“By one, two, three and four, sweep Lammas gifts to my door. May abundance be a constant friend, by my hearth till Winter’s end.”

Repeat this three times, then take your besom/broom back into your house and put it in its usual place. You can leave the ribbon on for as long as want to, for a lunar month, or until winter is done. If you have made your own broom you can place it where you consider the heart of your home to be. The mint can be returned to the earth with thanks.

If you do not have an outside space you can sweep from your front door inwards to either your kitchen or hearth using the same charm.Make A Grain Mother

Make your own Grain Mother or Corn Dolly. Go for a walk and see what you can find – stalks of wheat, oats, barley, rye often left growing on the edges of fields after harvesting, failing that any grasses and/or reeds you can find. Let your creativity out – if you feel confident, weave your Grain Mother into being, but equally you can just lace and tie her into being with Lammas coloured ribbons. As you do so, give thanks for the gifts of Harvest. Place your Grain Mother on your altar or at the centre of celebrations. At Samhain, return the grain stalks to the earth, they contain the seeds of future harvest…

Bake Bread

Buttermilk Bread Charm for Lammas

You will need:

3 mugs of strong white flour

500 ml of Buttermilk (available from the supermarket)

I teaspoonful of bicarbonate of soda

Lammas ribbon in your choice of colour – gold, orange, yellow

Sprouted seeds – these represent regeneration. Can even be bought in the supermarket now. Frequently found in wholefood shops – or sprout your own.

Place the flour in a large bowl. Make a well in the centre. Sieve in the blended salt and soda and pour in the buttermilk. Mix well with a wooden spoon until the dough feels springy and then mix in the sprouted seeds. If it feels too sloppy just add a little more flour. Turn it onto a board and cover with a fine dusting of flour. Pat it with your hands until you have a round shape. Take a sharp knife and score lightly into eight sections, one for each festival. Our picture shows the bread cut into five sections, making a pentacle.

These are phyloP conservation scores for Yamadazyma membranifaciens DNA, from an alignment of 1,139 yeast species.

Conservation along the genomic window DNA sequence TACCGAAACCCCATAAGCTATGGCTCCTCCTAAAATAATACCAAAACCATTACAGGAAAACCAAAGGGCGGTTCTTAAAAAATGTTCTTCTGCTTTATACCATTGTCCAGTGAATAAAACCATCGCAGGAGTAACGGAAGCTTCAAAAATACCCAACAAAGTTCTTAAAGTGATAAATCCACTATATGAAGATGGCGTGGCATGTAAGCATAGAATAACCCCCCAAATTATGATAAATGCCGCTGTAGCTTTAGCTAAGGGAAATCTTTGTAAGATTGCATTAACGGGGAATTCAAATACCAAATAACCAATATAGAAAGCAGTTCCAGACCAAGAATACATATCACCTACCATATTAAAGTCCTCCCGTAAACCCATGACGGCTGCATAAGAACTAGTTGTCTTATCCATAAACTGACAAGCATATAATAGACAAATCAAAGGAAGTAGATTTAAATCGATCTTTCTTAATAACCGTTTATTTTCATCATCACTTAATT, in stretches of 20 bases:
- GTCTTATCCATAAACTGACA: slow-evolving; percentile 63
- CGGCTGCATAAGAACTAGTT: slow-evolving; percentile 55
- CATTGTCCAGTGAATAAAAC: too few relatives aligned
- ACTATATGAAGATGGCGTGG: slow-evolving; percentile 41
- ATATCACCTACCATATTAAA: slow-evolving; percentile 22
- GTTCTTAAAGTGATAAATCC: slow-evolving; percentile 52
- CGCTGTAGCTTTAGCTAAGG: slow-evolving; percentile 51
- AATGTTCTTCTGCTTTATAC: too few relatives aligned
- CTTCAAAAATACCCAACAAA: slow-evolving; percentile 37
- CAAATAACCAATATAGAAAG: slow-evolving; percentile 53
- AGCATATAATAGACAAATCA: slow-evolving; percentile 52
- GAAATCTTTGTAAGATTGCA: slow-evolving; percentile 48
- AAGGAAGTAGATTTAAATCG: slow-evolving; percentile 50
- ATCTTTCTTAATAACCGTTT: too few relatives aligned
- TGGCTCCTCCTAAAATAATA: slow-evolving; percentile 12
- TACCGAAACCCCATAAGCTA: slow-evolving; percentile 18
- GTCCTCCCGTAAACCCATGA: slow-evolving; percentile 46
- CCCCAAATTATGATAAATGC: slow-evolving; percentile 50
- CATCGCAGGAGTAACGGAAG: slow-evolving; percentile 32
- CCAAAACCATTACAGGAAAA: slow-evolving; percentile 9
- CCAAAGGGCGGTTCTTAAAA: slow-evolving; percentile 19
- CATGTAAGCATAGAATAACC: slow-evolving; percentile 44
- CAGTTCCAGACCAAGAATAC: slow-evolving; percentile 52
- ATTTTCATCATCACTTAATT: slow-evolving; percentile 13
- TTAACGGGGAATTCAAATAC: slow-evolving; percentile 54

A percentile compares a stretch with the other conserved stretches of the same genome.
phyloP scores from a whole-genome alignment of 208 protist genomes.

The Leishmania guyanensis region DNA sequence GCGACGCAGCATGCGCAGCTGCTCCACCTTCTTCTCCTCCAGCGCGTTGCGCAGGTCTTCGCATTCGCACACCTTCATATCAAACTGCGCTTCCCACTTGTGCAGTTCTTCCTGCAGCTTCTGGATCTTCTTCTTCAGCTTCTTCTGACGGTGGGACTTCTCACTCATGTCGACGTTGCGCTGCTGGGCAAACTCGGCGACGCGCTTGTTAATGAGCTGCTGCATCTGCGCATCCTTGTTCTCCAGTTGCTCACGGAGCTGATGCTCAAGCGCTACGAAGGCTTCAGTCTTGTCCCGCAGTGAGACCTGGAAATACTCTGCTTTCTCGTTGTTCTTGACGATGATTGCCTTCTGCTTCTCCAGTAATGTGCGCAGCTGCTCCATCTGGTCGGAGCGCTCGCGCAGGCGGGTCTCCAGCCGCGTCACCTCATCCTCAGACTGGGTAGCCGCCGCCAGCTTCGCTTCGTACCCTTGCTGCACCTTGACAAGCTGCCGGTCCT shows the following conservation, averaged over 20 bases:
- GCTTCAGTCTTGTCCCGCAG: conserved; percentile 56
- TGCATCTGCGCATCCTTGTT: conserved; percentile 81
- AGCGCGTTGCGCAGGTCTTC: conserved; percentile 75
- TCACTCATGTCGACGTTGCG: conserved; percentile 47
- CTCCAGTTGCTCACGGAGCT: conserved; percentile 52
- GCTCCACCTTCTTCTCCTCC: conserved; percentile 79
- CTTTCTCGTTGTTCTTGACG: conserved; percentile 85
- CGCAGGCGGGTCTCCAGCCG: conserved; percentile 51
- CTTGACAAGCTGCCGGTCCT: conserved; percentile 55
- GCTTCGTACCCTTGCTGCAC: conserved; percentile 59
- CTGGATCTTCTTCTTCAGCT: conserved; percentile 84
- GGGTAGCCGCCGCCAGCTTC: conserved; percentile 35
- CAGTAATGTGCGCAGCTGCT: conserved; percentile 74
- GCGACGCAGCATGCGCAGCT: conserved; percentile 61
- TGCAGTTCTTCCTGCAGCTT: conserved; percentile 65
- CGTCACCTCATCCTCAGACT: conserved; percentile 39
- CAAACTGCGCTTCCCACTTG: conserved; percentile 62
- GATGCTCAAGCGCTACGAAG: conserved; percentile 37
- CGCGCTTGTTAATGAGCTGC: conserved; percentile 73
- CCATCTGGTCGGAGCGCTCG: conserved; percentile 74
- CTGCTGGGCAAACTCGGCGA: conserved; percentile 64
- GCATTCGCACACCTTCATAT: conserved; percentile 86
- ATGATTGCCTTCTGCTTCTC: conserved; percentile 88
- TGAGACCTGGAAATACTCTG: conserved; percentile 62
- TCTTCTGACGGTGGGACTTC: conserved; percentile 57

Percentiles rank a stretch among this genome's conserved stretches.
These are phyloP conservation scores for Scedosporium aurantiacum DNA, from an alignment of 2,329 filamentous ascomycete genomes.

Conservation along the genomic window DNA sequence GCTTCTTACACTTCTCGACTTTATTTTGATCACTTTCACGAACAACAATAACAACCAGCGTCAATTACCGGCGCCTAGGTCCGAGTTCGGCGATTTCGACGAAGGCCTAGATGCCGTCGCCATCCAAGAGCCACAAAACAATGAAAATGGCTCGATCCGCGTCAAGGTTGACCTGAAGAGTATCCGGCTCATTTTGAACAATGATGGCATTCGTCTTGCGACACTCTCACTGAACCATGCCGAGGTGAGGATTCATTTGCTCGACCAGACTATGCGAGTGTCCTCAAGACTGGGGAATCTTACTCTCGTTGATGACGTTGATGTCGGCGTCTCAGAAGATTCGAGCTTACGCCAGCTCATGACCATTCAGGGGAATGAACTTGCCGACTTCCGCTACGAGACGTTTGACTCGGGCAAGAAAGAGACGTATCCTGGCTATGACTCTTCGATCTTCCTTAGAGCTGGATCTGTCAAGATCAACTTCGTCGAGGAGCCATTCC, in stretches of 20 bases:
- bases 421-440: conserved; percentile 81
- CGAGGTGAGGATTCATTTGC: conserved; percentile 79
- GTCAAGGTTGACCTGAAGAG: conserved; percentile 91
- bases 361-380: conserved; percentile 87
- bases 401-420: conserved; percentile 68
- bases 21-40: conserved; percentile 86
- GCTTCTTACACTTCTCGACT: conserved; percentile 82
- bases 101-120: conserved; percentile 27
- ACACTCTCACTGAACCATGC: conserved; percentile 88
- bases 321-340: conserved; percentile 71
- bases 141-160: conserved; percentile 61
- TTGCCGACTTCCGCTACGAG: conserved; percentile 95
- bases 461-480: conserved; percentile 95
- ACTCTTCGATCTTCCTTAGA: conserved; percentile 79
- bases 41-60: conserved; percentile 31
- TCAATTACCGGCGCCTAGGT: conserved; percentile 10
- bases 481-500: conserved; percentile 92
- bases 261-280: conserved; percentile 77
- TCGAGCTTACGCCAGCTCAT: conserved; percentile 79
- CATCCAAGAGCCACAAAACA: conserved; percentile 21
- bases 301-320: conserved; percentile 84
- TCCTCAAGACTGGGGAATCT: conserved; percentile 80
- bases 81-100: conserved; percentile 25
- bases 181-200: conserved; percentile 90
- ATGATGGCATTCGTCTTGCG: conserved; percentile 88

Place onto a greased baking tray and pop your buttermilk bread into a moderate oven for about 20-25 minutes. Keep and eye on it. When the bread is ready it will change colour and it will sound hollow when you tap the bottom. Cool completely on a wire rack. When it is cool, tie it with Lammas ribbon.

Take time to concentrate on the bread you have created and turn the loaf three times saying“From the fields and through the stones, into fire, Lammas Bread, as the Wheel turns may all be fed. Goddess Bless.”

Now take your bread and share it with your family and friends and pass on the generous blessings of this bright and bountiful festival. Eat it fresh, as soon as it is made if you can.

 

Collect The Seeds Of Future Harvest

Involve children if you can. Collect and dry them in the sun, ready for next year’s planting. Consider giving them as gifts at Samhain or Yule. Seeds are such amazing and mysterious things – each tiny seed contains within it the blueprint for the whole plant it will become. It will mirror its mother plant, the mother that raised the seed and returned it to the earth with the help of the light of the sun. It’s a miracle every time.

Above all:
Have Fun, Give Thanks and Celebrate.